State GOP Learns to Love Big Brother
Steven Greenhut
by
metamorworks/Shutterstock.com

Sacramento

“How do you tell a communist?” asked Ronald Reagan, in one of his best-known quotations. “Well, it’s someone who reads Marx and Lenin. And how do you tell an anti-communist? It’s someone who understands Marx and Lenin.” It might be a good time to resurrect that joke now that some full-fledged lefties are running for the Democratic presidential nomination, but it springs to mind as I think about the few remaining California Republicans.

How do you tell a California Republican these days?

It’s someone who loves to quote Ronald Reagan and blather about freedom but has no clue what the former president’s limited-government philosophy actually means. For instance, our state’s Republican lawmakers are so clueless that they can’t understand why a Chinese-style Big Brother measure isn’t a good play in the United States, or even in freedom-averse California.

What’s the least freedom-friendly kind of political situation we can imagine? That future society that George Orwell’s 1984 depicted would be the first thing to jump into most people’s minds. Big Brother monitored everything. It was a perfect surveillance state, where individuals had no life outside the prying eyes of a totalitarian government. We all know the story.

These days, China is the most advanced nation in terms of implementing that “Big Brother is Watching You” strategy. Using facial-recognition software, the Chinese authorities monitor everyone’s whereabouts. They used the ubiquitous software last year to grab a suspect at a concert attended by more than 20,000 people — and use it to enforce even the most picayune laws. China has the wealth and the lack of government controls to create 1984 in 2019.

At one street crossing in Shenzhen, “a giant screen displays the faces of pedestrians who dared to jaywalk, unaware they were being watched. But it wasn’t police who caught them — it was street-side surveillance cameras equipped with the latest in facial recognition technology,” according to a Fortune report last year. The government wants to “identify any of its 1.4 billion citizens within a matter of seconds” and to “record an individual’s behavior to predict who might become a threat.” That is literally right out of the dystopian movie Minority Report.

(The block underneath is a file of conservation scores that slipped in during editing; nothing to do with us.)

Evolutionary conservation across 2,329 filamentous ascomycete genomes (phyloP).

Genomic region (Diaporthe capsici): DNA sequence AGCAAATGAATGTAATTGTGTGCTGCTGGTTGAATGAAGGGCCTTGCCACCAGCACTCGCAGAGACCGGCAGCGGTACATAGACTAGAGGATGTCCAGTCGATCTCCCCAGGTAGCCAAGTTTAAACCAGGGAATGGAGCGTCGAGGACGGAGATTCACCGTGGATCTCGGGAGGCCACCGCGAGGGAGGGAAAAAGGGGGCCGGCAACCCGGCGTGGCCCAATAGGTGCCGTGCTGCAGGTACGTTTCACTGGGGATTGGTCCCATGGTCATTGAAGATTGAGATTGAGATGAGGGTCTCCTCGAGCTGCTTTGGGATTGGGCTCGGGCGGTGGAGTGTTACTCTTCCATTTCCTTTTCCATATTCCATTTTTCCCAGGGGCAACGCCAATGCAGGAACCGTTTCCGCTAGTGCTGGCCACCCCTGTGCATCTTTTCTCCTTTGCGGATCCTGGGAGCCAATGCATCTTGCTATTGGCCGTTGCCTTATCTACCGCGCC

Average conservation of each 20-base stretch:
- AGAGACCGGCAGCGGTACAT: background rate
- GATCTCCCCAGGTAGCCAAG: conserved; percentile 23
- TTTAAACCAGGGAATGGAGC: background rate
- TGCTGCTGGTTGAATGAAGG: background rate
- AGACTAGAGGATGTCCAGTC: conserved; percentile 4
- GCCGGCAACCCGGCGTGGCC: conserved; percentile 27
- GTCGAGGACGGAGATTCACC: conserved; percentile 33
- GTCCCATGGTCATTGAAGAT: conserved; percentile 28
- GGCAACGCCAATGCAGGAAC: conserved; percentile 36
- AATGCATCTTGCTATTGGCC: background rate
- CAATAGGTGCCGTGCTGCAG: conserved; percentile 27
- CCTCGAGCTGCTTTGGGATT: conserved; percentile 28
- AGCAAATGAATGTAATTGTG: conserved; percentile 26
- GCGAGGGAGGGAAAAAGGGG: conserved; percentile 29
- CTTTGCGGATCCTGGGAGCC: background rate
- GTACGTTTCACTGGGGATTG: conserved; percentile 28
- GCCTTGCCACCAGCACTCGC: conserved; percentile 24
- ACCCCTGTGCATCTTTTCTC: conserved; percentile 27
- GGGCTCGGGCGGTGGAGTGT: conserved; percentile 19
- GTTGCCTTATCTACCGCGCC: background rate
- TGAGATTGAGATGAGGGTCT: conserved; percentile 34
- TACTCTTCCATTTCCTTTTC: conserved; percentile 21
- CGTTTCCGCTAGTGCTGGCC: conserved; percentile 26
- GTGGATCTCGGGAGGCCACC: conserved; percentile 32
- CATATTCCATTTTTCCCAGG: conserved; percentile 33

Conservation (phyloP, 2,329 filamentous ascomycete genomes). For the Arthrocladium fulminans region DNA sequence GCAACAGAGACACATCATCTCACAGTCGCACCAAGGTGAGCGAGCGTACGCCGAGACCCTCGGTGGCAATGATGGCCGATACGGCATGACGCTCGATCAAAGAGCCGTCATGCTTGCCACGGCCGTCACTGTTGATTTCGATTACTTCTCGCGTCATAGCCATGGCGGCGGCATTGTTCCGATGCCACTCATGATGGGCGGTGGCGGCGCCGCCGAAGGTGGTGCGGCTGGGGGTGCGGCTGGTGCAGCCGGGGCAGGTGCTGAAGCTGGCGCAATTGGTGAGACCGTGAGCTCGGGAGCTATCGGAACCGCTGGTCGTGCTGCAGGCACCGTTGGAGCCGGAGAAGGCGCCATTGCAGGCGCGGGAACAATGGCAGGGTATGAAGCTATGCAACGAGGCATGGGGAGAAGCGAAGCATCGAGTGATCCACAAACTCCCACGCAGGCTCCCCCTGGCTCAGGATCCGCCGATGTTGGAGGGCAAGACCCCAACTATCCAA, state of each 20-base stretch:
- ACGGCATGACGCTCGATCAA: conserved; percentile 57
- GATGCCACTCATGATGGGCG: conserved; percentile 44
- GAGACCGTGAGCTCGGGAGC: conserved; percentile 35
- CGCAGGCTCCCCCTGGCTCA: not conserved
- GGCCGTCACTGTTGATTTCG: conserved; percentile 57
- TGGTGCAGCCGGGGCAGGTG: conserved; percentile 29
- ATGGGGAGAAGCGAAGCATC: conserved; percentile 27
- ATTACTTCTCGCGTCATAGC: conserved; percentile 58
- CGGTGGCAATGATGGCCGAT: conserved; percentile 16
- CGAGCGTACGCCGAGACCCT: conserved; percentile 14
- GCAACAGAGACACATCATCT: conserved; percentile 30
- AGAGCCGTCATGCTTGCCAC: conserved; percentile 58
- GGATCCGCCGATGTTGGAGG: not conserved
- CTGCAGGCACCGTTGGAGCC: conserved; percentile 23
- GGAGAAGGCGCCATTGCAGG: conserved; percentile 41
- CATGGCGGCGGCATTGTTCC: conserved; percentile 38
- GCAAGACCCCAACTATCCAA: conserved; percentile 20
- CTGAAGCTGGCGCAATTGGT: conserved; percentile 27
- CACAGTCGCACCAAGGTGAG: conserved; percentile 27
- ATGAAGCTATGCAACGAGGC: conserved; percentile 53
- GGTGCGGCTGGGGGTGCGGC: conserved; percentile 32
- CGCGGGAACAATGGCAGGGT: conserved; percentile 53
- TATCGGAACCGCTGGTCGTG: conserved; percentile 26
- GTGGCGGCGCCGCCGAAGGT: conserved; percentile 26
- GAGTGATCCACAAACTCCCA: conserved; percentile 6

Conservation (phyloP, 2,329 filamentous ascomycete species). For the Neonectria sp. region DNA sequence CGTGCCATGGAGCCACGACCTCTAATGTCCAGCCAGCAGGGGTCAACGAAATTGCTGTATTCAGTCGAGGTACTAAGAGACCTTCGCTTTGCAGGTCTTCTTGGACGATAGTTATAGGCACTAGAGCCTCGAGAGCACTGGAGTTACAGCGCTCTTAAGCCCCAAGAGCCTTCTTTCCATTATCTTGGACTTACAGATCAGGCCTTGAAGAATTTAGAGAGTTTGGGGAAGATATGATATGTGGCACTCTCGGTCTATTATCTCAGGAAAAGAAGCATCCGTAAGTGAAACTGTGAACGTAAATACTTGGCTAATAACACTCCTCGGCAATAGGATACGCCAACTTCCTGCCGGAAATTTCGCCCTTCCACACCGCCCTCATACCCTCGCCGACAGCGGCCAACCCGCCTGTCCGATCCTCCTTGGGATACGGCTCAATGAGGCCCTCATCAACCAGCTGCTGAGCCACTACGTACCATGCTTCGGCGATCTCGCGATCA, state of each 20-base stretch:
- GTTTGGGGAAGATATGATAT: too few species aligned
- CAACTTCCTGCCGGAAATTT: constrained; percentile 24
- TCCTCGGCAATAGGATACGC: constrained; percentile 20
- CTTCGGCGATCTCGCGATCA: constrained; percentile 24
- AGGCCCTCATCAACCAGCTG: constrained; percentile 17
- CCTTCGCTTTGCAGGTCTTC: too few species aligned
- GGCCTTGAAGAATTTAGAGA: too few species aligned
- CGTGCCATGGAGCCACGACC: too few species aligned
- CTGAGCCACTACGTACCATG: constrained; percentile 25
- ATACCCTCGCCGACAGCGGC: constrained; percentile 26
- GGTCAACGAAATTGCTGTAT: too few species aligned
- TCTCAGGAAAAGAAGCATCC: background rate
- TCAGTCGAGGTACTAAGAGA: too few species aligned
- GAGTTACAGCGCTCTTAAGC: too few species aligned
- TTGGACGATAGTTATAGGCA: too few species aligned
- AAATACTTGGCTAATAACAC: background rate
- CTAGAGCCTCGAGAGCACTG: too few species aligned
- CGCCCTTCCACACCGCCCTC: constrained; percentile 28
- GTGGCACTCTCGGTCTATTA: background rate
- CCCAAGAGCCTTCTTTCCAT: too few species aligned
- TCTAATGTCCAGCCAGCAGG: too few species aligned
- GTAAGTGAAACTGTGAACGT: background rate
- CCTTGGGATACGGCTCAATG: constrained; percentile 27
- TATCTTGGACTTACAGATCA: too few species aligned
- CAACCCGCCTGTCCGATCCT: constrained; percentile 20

The Chinese facial-recognition system epitomizes the problems when government power is married to market innovation. The country’s Ministry of Public Security is closely working with a private technology firm to create “a system that can be connected to surveillance camera networks and will use cloud facilities to connect with data storage and processing centers distributed across the country,” according to the South China Morning Post.

The Chinese government is using the system in the most nefarious ways. As the New York Times reports, “the authorities are also using a vast, secret system of advanced facial recognition technology to track and control the Uighurs, a largely Muslim minority. It is the first known example of a government intentionally using artificial intelligence for racial profiling.”

Anyone who says that such technology would never be abused by American authorities is naïve about the nature of government. Governments — all governments — will take whatever power is granted to them and then push the envelope for more. That’s its nature. Communist governments have fewer restraints on the abuse of such authority, but that doesn’t mean governments in other places won’t try to behave in the same manner.